The chronic myeloproliferative diseases are clonal hematopoietic stem cell disorders in which the progenitor cells of one or more of the hematopoietic lineages proliferate excessively. In contrast to the situation in myelodysplastic syndromes and acute leukemia (in which the hematopoietic precursor cells do not undergo terminal differentiation), cellular differentiation from immature precursor cells to mature blood cells proceeds in a normal manner. Consequently, mature leukocytes, red cells, and platelets are overproduced in patients with these diseases and generally at least one of the blood cell counts is high. Some patients with myeloproliferative neoplasms can present with seemingly trivial symptoms, and in others the diagnoses is made during or after a life-threatening complication. Symptoms can include itching, burning feet, bleeding, or thrombosis. Effective treatment can minimize symptoms and prevent major debilitating complications, but these diseases are incurable unless the neoplastic clone is destroyed and replaced by normal hematopoietic stem cells.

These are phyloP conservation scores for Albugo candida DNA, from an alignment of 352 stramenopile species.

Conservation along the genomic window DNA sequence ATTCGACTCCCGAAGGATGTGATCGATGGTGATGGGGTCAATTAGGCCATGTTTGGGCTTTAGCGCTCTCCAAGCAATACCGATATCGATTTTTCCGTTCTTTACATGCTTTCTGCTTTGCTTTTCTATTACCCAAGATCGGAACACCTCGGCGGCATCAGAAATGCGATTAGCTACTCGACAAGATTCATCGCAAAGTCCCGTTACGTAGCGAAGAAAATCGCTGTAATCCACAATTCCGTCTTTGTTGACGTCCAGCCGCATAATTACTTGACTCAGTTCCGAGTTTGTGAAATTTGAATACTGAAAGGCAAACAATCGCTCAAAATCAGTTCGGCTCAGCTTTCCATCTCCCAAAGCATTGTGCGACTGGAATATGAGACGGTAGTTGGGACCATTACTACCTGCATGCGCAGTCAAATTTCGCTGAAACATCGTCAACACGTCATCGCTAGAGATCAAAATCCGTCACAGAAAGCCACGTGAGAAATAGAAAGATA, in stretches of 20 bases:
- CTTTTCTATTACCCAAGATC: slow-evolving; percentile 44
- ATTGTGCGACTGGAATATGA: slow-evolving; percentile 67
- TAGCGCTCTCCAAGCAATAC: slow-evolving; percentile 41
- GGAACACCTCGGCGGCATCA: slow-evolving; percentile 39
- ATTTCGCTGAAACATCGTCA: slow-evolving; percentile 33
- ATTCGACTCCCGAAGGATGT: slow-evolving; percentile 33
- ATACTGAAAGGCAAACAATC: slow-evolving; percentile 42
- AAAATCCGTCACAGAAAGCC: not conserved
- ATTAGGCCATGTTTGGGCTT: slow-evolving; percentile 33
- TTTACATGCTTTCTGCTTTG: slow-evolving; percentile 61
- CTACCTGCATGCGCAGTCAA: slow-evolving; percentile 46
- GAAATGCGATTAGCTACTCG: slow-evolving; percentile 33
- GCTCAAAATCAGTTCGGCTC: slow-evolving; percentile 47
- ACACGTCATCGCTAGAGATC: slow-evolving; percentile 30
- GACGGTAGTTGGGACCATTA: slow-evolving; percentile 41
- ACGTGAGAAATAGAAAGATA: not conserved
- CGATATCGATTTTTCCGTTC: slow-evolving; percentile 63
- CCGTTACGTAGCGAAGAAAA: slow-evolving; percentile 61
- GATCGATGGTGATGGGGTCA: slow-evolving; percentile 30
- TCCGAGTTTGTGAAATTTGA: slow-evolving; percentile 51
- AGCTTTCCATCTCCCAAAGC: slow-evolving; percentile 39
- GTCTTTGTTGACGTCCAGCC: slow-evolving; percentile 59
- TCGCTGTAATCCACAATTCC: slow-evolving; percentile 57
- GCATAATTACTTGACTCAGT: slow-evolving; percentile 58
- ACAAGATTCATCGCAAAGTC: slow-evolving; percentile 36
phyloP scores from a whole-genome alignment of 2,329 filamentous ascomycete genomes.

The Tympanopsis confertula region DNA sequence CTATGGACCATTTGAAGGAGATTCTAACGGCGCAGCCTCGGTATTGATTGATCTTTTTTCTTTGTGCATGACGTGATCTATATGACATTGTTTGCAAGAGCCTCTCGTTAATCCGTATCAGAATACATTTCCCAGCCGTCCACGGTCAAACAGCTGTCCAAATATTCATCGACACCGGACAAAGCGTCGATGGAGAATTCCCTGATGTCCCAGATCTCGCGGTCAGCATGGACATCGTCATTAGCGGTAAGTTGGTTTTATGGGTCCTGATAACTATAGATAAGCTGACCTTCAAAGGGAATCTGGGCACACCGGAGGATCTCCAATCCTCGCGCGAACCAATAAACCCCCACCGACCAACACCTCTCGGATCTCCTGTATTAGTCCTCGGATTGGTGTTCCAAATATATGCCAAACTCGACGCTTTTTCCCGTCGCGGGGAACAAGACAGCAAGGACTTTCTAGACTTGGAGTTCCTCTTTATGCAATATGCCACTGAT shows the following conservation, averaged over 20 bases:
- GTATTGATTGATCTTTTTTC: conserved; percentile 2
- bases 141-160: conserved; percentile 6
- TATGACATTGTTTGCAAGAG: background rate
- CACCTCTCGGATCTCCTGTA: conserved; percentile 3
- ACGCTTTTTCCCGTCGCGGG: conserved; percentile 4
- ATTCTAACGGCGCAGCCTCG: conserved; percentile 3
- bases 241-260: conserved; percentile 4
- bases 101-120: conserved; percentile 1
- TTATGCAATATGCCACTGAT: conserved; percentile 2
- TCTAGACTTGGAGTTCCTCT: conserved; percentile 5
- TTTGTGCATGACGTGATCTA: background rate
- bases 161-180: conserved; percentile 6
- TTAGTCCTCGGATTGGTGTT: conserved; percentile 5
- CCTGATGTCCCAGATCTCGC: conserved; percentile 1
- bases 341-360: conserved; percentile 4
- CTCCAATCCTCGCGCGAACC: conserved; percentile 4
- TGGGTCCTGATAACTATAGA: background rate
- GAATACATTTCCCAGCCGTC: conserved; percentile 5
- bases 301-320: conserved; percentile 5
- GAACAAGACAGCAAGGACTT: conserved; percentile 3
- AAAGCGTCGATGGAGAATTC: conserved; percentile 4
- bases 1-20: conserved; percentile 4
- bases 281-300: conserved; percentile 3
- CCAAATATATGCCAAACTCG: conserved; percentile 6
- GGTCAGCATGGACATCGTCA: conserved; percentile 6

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- Name the four major myeloproliferative neoplasmss and describe the pathophysiologic features shared by these disorders.
- Name four causes of reactive or secondary thrombocytosis.
- Name the two major complications of essential thrombocythemia.
- Describe the typical physical exam, and blood and bone marrow findings in patients with chronic idiopathic myelofibrosis.
- Describe the common mutation associated with polycythemia vera and its biological consequences.
- Describe the clinical features and complications of polycythemia vera.
- Describe treatment approaches to polycythemia vera.
- Name three causes of splenomegaly.